It has been a bit stormy and cloudy around here, which translates to movie-watching weather. There have been a few interesting viewings this week, courtesy of Netflix instant-streaming. My favorite was an understated indie from Matthew Lillard (yes, that Matthew Lillard) called Fat Kid Rules the World. Awkward, overweight teen Troy (convincingly played by Jacob Wysocki) is recruited by a spazzy drop-out named Marcus for a new punk rock band. Marcus is a chronic user of both people and pills, and Troy is initially reluctant to step outside of his comfort zone of computer games and quiet over-eating to join up with this unpredictable and shady character. But he soon agrees to be the drummer in Marcus’ band, and the two unlikely partners turn out to be exactly what each other needed.
This is Lillard’s directorial debut, and I really liked it. It’s well-paced and well-written, heartfelt without being sentimental. Wysocki is perfect in this role. Anyone who had a tough time in high school will relate to his cast-down introvert character. And hell, drumming is awesome. It’s very satisfying to watch an awkward young man find his own beat (sorry) by learning the drums. Just as the (also underrated) movie The Visitor (re)kindled my love for hand-drums, this movie made me want to go out and buy a kit. And one more neat thing about Lillard’s film, it was largely funded through Kickstarter donations, which I can only hope signals a new trend of viewer-supported media arts.
Switching gears a bit, I saw a sweet Italian film from director Silvio Soldini called Bread and Tulips, which follows a middle-aged housewife as she makes a life-changing decision to rediscover herself in Venice. Left behind by the tour bus during a family vacation, Rosalba Barletta (played by the adorable Licia Maglietta) decides to accept a ride from a friendly stranger rather than wait for her disgruntled and unappreciative husband to pick her up. Several rides later she finds herself alone in Venice, staying in the home of a charming but depressed waiter and getting a job at a florist shop. As plots go, it is nothing mind-blowing, but it’s the characters that make you smile. This is a great watch for fans of Italian romantic-comedy, a film of sweet humor and the unexpected courses life can take when we let it.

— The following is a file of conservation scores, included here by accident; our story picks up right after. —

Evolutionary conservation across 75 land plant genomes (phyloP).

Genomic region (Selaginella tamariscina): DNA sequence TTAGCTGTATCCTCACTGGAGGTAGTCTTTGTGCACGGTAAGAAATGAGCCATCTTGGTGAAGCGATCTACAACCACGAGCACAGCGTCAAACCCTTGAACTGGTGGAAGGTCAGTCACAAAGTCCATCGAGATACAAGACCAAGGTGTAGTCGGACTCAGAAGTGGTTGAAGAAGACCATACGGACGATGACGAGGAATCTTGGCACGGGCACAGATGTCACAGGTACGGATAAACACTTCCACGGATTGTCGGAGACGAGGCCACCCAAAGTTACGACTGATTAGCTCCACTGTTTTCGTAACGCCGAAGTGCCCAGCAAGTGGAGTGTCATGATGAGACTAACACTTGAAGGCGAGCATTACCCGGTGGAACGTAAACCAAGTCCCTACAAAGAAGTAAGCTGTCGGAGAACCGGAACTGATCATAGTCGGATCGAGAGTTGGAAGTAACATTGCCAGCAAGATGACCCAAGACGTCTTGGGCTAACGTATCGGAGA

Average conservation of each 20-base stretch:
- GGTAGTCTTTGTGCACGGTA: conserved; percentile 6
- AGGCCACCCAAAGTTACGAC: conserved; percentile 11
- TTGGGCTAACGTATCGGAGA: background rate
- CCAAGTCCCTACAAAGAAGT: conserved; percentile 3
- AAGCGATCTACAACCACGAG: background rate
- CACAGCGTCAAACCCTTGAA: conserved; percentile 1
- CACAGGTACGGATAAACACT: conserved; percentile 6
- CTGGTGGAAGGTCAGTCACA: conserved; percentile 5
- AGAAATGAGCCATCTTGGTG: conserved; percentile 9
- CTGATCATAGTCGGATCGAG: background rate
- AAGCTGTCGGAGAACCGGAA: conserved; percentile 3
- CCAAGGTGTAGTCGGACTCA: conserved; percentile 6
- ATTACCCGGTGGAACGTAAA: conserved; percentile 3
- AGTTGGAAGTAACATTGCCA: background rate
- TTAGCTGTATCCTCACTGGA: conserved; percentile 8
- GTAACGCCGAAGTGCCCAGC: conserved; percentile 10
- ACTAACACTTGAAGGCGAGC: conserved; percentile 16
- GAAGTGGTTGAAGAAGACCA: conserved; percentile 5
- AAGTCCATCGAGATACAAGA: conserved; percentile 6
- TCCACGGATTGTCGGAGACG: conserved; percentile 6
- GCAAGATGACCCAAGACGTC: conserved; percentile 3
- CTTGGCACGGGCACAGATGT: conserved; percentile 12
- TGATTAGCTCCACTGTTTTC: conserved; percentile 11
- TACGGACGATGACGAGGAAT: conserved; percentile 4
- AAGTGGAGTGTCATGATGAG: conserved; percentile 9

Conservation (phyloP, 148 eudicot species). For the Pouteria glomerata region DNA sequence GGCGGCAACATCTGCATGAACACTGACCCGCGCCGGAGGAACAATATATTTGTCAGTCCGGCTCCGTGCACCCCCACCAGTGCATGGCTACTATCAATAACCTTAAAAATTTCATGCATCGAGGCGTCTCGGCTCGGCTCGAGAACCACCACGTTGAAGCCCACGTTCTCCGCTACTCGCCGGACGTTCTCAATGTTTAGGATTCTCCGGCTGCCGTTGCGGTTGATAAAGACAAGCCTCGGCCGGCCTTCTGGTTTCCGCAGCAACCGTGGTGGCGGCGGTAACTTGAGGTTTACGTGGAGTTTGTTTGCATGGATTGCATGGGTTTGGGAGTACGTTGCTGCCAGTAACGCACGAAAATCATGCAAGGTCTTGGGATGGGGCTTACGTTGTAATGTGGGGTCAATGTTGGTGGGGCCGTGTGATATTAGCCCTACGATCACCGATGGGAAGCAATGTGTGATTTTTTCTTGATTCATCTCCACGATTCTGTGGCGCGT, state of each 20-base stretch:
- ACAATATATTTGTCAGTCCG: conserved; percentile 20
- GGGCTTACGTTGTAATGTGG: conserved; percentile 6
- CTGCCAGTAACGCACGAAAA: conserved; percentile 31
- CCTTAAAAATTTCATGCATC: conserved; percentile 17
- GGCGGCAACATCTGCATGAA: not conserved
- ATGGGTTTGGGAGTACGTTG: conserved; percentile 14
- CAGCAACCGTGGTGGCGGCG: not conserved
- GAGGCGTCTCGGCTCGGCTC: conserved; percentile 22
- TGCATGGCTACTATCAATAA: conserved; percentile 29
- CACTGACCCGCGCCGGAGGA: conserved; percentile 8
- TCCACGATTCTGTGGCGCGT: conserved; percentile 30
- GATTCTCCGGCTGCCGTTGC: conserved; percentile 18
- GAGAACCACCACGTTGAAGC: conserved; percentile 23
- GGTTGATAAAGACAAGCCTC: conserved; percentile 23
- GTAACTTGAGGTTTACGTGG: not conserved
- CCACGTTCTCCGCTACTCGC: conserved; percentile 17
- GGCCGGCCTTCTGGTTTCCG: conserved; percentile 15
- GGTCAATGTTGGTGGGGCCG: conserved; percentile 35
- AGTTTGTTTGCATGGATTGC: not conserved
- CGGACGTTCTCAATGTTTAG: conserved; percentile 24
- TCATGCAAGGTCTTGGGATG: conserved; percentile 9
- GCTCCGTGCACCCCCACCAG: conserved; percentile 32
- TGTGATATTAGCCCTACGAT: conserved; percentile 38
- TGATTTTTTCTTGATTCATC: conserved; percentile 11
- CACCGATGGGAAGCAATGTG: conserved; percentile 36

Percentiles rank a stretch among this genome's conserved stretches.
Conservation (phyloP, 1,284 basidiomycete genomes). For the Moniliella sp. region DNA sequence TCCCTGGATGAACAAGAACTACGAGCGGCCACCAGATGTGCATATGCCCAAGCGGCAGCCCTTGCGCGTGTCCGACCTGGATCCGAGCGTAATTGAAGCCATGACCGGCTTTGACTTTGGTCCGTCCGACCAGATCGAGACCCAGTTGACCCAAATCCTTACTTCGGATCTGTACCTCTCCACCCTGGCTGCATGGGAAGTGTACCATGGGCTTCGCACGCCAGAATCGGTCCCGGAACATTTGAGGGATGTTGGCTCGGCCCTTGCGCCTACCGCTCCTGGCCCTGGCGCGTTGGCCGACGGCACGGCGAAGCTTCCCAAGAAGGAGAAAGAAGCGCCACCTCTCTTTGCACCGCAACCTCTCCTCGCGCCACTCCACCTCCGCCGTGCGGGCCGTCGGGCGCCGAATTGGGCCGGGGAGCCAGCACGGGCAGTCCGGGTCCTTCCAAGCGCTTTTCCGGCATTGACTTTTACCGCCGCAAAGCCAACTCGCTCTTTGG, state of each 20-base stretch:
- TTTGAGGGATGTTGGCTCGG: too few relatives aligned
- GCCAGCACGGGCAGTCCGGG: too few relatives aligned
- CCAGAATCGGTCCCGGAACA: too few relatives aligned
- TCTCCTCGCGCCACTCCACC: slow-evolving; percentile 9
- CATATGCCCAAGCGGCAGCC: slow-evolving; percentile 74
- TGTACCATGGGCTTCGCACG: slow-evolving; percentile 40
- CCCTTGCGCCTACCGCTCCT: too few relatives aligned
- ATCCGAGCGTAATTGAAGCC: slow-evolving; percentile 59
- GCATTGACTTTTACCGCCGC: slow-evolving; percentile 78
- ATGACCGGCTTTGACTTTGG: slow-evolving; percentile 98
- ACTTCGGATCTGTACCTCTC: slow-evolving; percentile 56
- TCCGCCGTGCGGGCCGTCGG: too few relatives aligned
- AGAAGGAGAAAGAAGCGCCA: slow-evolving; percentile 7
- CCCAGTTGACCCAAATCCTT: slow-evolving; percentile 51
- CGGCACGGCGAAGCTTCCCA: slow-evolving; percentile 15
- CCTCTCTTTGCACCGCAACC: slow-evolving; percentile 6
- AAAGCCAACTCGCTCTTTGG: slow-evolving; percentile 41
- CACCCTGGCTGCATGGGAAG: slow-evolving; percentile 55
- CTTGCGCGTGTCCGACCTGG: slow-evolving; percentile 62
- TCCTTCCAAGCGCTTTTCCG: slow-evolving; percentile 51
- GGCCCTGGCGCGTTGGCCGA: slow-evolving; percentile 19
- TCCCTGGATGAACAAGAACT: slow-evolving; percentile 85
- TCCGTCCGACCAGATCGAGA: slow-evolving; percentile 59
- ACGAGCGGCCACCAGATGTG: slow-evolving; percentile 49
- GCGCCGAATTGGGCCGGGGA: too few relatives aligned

Lastly, I watched an interesting Chinese movie titled Tai Chi Zero. It’s an action / kung-fu flick with a definite steampunk influence, and made in a style that approaches something like a live-action comic book. The plot is pretty derivative (possibly on purpose), and the acting is nothing amazing, but the visual effects and fight choreography are absolutely spectacular. There are no dull moments, and a surprising amount of funny. This could be a fun and unique option for movie night. And bonus points just for being steampunk kung-fu, a genre which, if it didn’t exist before, certainly does now.